… for Visual Effects
Tip #1763: The AR Elephant in the Ballroom
AR allows you to move the camera.
TVBEurope reports that UK-based Strictly Come Dancing has introduced augmented reality into this year’s series. Here’s a detailed look at what they did.
It’s not been easy to bring the ballroom back in the year of the pandemic, and the production team deserve all the plaudits they’ve received for their hard work to get the show on air. Strictly’s production team has been particularly innovative by bringing augmented reality into the mix. From the racing cars in week one, to the elephant that appeared during Bill Bailey’s Quickstep, augmented reality has featured every week during the live shows.
The use of AR has been a real team effort, involving both the lighting and audio teams, as well as companies, Mo-Sys and Potion Pictures. While this year is the first time AR has been employed in the show, it’s something the team has been considering for a while. “We’ve previously used perspective in the floor to create the illusion that the dancers are standing on top of a lighthouse or wedding cake, or skyscraper,” explains Potion Pictures’ managing director David Newton, who also serves as the show’s graphics designer.
“That’s been really effective but the big drawback is you can’t move the camera.”
Newton was asked by Strictly’s producers to look into the possibility of AR, and chose to use Unreal Engine as they were already starting to use it for real time rendering. “Mo-Sys’s name kept coming up in relation to AR and camera tracking, and Epic Games said Mo-Sys have a plugin that works great with their software and we were comfortable with using Unreal so it all sort of added up.”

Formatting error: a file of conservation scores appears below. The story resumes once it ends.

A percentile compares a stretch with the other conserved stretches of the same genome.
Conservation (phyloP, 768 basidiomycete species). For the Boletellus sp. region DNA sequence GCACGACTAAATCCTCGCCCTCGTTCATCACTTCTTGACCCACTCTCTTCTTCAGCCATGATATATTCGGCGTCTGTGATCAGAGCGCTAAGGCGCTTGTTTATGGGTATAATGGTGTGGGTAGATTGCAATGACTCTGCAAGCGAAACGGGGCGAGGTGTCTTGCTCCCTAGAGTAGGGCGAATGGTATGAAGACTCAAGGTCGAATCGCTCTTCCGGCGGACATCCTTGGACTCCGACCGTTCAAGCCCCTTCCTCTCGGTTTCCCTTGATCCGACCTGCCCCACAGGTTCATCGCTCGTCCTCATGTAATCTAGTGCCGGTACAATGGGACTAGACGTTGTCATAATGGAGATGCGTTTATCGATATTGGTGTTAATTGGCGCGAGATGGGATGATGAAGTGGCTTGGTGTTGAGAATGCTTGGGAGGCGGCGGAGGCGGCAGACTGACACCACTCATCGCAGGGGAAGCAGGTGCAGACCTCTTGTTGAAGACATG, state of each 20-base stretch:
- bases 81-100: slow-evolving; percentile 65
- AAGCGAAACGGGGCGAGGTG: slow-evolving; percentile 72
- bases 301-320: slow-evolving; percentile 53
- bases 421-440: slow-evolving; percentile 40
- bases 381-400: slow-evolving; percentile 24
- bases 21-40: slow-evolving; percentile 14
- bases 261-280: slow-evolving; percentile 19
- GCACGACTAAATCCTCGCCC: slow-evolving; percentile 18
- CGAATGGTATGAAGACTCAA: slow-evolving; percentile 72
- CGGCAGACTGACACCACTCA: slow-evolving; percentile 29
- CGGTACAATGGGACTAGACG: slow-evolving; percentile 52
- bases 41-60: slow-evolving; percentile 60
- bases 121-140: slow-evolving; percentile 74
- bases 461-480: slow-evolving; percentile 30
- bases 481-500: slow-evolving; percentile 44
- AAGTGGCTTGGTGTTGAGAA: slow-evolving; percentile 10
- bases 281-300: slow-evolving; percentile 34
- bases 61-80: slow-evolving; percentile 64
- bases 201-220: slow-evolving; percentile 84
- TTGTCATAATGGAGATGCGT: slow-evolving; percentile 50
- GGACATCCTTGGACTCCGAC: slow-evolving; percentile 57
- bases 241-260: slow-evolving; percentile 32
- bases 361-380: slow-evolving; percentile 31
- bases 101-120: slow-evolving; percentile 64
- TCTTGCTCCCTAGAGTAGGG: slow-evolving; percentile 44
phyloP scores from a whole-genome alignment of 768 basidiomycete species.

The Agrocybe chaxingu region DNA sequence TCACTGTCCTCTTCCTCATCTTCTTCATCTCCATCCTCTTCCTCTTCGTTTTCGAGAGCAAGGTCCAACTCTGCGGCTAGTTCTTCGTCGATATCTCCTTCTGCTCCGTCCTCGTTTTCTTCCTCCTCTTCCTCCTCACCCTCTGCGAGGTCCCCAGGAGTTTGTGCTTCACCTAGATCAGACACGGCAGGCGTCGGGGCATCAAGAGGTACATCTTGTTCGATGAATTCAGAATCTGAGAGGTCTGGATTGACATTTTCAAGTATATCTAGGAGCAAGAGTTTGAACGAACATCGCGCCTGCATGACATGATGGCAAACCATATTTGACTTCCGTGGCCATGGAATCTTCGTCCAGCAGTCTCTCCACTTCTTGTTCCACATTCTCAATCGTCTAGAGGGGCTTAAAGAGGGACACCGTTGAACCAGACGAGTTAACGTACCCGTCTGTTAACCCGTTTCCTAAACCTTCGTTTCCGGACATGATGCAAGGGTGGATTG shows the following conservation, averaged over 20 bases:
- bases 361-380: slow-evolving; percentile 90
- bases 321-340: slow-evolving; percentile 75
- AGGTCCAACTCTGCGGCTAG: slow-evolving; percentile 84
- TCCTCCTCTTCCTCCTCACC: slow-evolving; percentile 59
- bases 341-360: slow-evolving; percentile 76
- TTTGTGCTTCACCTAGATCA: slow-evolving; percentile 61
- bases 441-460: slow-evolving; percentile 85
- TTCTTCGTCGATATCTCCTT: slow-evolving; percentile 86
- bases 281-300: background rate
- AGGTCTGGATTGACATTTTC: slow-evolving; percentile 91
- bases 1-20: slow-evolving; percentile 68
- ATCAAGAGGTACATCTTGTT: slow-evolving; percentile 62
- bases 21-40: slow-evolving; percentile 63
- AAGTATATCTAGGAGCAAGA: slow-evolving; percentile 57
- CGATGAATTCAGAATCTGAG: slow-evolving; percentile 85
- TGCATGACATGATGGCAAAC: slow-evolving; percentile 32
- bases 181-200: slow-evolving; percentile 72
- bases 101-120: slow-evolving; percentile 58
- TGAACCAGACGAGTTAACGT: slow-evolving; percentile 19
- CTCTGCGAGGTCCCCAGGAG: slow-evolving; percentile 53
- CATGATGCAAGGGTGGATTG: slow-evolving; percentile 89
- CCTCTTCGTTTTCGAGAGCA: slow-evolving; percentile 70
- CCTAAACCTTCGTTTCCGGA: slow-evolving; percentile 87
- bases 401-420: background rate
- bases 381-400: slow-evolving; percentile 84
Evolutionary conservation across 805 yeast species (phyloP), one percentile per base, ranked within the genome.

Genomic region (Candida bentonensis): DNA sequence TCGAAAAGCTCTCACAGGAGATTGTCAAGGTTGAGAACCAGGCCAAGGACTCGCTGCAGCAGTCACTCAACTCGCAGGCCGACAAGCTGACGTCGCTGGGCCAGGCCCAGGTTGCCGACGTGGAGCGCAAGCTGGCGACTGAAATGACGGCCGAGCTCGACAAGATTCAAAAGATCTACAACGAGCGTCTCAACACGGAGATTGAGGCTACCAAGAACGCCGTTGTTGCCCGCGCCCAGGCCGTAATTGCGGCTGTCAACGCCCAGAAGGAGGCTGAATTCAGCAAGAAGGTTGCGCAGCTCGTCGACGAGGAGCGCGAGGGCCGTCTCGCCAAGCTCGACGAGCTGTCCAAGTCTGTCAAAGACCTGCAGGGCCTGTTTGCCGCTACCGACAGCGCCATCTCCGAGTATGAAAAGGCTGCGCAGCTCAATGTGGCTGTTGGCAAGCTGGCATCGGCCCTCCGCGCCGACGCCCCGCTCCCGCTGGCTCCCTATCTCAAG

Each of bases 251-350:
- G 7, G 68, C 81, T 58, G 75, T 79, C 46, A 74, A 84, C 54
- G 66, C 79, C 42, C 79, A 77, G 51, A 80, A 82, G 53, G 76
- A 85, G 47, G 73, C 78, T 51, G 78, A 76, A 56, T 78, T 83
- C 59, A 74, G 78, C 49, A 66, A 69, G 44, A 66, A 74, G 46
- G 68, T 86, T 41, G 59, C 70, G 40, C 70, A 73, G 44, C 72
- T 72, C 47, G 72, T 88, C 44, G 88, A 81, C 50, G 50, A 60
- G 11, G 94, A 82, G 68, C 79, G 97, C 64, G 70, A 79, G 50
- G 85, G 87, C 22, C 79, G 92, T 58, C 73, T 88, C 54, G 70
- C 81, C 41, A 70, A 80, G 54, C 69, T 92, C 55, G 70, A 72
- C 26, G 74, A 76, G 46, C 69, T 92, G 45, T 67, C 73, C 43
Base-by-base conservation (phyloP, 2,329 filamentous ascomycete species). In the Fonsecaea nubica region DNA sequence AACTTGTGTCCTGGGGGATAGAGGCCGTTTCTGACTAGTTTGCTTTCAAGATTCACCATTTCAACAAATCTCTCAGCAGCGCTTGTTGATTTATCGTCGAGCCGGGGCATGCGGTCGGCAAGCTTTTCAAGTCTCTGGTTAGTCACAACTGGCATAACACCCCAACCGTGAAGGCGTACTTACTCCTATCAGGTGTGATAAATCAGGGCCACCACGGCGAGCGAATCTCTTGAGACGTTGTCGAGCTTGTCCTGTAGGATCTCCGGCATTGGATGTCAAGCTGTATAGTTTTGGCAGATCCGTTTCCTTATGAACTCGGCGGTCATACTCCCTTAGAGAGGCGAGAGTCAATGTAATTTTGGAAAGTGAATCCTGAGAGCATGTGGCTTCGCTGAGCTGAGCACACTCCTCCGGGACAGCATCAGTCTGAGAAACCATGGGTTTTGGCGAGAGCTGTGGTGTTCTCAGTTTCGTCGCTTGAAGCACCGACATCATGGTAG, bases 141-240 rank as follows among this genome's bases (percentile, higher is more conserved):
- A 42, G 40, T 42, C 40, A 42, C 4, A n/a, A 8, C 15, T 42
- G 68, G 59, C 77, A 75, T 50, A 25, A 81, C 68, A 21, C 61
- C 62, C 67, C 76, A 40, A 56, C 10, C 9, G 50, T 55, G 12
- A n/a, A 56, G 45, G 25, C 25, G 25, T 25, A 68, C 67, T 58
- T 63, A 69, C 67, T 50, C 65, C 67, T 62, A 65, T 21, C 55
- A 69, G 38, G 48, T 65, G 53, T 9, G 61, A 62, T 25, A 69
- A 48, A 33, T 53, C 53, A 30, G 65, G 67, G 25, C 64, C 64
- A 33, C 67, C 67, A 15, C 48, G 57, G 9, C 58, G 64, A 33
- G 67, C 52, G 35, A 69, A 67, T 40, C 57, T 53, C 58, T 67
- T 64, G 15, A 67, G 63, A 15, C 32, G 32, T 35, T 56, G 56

Using AR looks great on screen, but there’s always the possibility that the couples will end up dancing right through it. How do the team ensure that doesn’t happen? Newton cites Clara Amfo’s recent jive, which featured an AR record player. “The first draft of the record player had it much further down stage, we thought the original starting position was going to be camera right. So we sort of changed how a record player works to actually have the arm on the other side. But it all changed, and it went further upstage and there were a few more meetings about where it was going to go, what colour it should be, what side the arm was going to be, how many letters of complaint we would get if the records spun in the wrong direction,” he laughs.
As well as the graphics, Strictly’s lighting is a key component of the augmented reality employed in the show. David Bishop, the show’s lighting director, says it’s been interesting to explore the relationship between lighting and AR. “In my mind there are two routes with AR, you have to either make something that is real, and therefore it has to appear on the screen as being absolutely real, or you have to make something that’s very clearly an ethereal dimension and isn’t meant to be real,” explains Bishop. “For example, if you’re inside an AR-created house, as we’ve used this series, and there’s a light bulb inside then the person that’s standing inside that house needs to be lit as though it’s coming from that fake light. That means I have to find a real light in the same direction, which sort of does the same job.
Bishop continues: “The tricky thing about that is that our spot ops can’t see the things they’re trying to point the lights at. So they’d be pointing the spotlight in one direction and then I would be saying left a bit, down a bit. It’s that sort of workflow that’s become quite new to us but it is absolutely key, getting the lighting angles right is what’s making the AR even more believable, and that’s certainly something that’s improved throughout the series.”
Read the full article here.